However, according to another study, the CEO’s of world’s best performing organizations held their position for an average of 15 years.  In these organizations, the length of the CEO’s tenure would have almost certainly established the culture of the CEO as the culture of the organization.

It is important to note that changing an organization’s culture requires a collaborative effort from all employees; without them, the effort will fail – it’s inevitable.  So, if we look at the organization in its entirety, there are several groups of people who can have significant influence on the organization’s culture.  These groups include;

  • Leadership: The leaders of the organization, including the CXO, executives, and managers, play a critical role in shaping the organization’s culture.  Their behavior, communication style, and decision-making set the tone for the rest of the organization, and they have a significant impact on employee engagement, motivation, and morale.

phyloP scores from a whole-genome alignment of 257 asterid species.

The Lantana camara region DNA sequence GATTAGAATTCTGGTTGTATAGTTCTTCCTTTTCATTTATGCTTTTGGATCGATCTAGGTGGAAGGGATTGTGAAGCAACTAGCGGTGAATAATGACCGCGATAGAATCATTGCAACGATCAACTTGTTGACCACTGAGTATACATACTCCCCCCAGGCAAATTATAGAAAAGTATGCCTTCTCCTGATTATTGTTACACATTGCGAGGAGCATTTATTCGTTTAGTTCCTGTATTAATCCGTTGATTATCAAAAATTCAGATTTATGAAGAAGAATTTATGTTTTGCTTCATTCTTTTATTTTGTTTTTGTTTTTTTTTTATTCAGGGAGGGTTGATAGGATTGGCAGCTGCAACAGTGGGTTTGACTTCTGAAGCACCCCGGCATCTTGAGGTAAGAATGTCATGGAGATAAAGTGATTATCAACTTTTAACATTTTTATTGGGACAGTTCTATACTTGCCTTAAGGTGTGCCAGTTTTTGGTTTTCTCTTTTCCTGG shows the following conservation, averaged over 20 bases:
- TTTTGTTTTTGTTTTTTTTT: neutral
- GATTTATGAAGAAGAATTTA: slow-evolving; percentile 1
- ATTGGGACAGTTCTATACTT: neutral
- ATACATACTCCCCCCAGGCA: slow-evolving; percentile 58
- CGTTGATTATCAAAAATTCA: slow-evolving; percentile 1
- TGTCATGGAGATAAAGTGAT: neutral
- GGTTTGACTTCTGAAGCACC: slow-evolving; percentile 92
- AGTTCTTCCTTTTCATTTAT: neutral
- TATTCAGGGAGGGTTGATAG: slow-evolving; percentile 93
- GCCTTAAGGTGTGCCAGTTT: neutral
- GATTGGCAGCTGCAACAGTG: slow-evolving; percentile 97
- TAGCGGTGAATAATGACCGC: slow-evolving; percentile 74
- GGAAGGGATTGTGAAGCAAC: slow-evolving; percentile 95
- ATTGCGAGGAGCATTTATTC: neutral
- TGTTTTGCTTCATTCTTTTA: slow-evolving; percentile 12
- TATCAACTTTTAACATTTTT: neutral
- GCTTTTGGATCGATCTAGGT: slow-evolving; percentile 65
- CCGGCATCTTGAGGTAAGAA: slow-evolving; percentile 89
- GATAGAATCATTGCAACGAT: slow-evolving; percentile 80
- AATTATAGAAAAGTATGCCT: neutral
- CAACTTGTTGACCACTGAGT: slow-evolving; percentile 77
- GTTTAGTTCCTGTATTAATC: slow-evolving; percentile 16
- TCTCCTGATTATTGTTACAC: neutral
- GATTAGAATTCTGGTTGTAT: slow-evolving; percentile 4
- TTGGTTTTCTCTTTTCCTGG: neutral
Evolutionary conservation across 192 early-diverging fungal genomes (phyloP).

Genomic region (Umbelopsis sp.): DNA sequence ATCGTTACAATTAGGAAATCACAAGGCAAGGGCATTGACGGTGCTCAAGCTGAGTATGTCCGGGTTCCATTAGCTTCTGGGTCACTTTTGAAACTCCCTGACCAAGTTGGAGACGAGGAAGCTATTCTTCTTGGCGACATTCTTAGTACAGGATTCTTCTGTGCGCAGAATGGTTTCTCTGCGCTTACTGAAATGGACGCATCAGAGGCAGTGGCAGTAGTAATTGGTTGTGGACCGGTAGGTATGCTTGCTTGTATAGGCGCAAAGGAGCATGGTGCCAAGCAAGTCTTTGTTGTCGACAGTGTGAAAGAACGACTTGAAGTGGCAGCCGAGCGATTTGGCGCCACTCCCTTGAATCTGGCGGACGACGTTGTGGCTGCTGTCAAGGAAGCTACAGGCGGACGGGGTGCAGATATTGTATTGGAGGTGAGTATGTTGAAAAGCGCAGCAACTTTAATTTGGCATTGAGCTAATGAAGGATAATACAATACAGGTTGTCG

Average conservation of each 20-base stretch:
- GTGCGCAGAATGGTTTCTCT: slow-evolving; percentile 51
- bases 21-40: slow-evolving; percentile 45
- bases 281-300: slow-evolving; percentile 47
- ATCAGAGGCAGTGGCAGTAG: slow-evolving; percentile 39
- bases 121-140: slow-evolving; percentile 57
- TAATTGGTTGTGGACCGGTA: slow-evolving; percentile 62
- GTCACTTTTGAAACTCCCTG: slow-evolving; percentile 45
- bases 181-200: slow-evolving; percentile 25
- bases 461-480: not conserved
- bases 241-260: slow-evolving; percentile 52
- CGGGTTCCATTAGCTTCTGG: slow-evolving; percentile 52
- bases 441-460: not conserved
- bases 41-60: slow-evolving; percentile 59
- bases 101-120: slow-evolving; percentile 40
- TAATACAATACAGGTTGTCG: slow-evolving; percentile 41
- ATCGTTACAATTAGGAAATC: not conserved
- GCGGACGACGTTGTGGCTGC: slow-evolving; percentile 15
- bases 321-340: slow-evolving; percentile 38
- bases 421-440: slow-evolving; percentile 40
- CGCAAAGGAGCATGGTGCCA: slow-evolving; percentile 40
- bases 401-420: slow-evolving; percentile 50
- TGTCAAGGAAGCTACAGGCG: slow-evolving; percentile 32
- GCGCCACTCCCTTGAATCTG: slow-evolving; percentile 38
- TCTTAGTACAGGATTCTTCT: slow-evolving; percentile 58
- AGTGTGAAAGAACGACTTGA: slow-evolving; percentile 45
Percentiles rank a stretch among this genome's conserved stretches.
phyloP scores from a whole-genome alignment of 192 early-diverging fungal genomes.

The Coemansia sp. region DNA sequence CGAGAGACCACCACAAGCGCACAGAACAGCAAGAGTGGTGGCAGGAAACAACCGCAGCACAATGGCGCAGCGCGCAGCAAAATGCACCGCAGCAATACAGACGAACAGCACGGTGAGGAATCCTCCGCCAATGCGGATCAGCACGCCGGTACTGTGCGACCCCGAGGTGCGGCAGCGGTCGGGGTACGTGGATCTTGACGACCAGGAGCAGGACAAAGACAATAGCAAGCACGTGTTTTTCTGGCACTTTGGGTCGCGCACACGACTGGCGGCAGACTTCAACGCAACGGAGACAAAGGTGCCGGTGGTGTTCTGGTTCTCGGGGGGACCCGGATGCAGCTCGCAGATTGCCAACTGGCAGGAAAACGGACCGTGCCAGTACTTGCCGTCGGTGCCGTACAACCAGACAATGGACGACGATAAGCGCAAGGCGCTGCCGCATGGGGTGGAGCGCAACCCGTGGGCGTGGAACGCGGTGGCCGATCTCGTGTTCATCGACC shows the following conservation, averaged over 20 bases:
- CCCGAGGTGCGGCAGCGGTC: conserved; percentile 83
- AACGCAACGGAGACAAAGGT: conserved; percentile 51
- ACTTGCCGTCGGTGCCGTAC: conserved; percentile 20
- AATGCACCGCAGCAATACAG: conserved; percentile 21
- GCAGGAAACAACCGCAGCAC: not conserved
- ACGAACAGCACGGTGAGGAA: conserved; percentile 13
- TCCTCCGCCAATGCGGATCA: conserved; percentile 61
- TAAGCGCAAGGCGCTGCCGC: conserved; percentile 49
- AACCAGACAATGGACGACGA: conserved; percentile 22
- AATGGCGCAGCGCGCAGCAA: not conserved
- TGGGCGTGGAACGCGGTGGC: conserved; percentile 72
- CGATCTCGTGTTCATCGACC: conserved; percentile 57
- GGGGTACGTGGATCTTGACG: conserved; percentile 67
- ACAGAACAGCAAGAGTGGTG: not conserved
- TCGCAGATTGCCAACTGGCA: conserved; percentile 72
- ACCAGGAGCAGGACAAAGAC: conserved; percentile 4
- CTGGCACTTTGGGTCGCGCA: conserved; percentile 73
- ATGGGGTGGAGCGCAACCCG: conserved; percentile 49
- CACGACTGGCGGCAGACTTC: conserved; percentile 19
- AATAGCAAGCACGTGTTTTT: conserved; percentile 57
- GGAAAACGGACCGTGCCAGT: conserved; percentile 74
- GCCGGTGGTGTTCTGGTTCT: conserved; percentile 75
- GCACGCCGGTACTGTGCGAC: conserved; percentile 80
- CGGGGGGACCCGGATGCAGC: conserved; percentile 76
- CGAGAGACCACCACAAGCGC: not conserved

• Employees: The employees of the organization will also have a significant influence on the organization’s culture.  Their attitudes, behaviors, and interactions with one another are normally reflective of leadership and can contribute to a positive or negative work environment and influence the overall culture of the organization.
  • The Value Chain: The customers and vendors of an organization can also have an indirect influence on the organization’s culture.  Their feedback, reviews, expectations, and interactions can shape the organization’s values, priorities, and reputation, and can influence the behavior and attitudes of the organization’s employees.
  • Industry and external factors: The industry and external factors, such as regulations, economic trends, and social movements, can also have an impact on the organization’s culture.  These factors can shape the organization’s values, priorities, and strategies, and can influence how the organization is perceived by its stakeholders; not always in the best interest of the organization nor for the better.